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The aim of this paper is to provide a statistical update of an earlier analysis on FDI in South East European countries and includes Moldova among the countries covered. Various features of FDI in the region and in individual countries are presented in 29 tables. This study, prepared by Gábor Hunya of the Vienna Institute for International Economic Studies, was commissioned by the Austrian Ministry of Economy and Labour.
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Ministers representing the nations of South East Europe met in Vienna on 18 July 2002 under the auspices of the Stability Pact Investment Compact to sign this declaration on common principles and best practices designed to attract private investment in the region.
Reform of education, training and human resource development is an integral part of the transition to a democratic society and market economy. Lithuania has made progress in all these areas since reform began in 1990. The challenge for the Minist...
Since regaining its independence in 1990, Lithuania has undergone a remarkable economic transformation. By the end of 2000, this process had been greatly stimulated by the inflow of some US$2.3 billion in foreign direct investment. FDI has contributed to green-field investment, mergers and acquisitions, as well as the privatisation of state-owned-enterprises. Creating favourable conditions for FDI has been a core element of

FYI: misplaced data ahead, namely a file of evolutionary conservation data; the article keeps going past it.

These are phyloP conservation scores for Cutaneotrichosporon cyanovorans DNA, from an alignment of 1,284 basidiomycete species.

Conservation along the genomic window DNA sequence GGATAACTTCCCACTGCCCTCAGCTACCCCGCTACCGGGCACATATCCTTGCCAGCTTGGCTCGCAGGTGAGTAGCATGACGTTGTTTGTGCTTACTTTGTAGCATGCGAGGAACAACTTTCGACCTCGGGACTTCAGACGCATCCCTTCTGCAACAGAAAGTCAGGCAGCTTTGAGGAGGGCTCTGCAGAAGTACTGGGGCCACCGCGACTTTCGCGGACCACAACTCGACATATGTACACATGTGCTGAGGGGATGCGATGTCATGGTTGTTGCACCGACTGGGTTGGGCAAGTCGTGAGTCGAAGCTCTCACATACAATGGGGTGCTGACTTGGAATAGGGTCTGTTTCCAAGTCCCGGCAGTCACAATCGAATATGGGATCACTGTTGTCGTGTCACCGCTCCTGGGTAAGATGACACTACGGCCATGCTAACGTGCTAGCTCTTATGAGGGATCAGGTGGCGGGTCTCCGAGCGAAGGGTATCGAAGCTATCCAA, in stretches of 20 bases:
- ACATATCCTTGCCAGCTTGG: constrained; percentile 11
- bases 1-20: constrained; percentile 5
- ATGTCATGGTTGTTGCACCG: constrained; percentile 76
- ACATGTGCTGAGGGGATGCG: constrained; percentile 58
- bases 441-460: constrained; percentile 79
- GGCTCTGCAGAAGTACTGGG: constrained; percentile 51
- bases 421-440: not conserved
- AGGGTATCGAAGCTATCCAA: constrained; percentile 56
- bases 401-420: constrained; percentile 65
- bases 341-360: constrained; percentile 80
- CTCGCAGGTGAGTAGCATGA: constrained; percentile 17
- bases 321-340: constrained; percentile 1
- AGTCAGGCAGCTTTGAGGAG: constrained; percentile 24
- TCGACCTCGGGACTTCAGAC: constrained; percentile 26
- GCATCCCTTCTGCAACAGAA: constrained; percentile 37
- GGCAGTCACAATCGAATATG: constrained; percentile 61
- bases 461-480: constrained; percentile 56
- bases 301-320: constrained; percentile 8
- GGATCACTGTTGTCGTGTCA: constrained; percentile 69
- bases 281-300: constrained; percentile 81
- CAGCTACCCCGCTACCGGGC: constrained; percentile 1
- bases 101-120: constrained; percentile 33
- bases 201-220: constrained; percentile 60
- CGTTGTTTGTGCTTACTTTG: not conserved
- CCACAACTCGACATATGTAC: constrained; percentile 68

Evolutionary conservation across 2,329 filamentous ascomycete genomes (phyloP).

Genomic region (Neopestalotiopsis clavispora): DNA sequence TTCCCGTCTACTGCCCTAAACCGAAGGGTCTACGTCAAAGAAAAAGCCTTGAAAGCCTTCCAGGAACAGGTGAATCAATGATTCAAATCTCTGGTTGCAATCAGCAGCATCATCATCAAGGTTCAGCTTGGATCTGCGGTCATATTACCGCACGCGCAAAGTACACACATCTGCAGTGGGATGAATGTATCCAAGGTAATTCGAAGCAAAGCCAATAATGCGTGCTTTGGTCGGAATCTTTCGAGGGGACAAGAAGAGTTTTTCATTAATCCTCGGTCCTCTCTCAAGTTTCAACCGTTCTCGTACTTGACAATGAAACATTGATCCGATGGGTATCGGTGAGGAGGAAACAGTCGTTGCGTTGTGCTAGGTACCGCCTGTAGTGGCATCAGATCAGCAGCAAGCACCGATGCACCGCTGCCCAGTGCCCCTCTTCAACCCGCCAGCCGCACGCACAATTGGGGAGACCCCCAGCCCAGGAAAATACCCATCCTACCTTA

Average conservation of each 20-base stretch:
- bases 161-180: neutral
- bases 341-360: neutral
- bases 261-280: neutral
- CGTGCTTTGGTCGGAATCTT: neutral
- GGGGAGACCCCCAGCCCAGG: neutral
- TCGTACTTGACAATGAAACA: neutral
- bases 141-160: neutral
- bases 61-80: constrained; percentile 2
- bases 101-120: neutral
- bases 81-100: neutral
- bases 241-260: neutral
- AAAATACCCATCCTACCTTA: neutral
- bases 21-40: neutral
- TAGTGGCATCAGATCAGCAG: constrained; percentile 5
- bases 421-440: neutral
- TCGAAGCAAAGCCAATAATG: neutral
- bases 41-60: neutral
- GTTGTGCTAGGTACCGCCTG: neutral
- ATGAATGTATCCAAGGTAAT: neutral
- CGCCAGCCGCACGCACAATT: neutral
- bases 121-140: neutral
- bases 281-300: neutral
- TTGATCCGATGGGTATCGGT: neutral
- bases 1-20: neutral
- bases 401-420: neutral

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July 2000. This working paper on FDI in Lithuania, and the evolution of the underlying institutional framework, examines the main policy changes made to create a hospitable business environment in the country.
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This presentation was made at a Conference on Fiscal Incentives and Competition for Foreign Direct Investment in the Baltic States which took place in Vilnius on 30 May 2000.
Since regaining independence in the early 1990s, Estonia, Latvia and Lithuania have developed effective competition policies, as part of a process toward achieving functioning market economies. All three countries have competition laws and competition agencies which enforce them.
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August 1993. This publication seeks to add to the understanding of the problems which policy makers of Central and Eastern European Countries (CEECs) face in designing and implementing exchange control policies.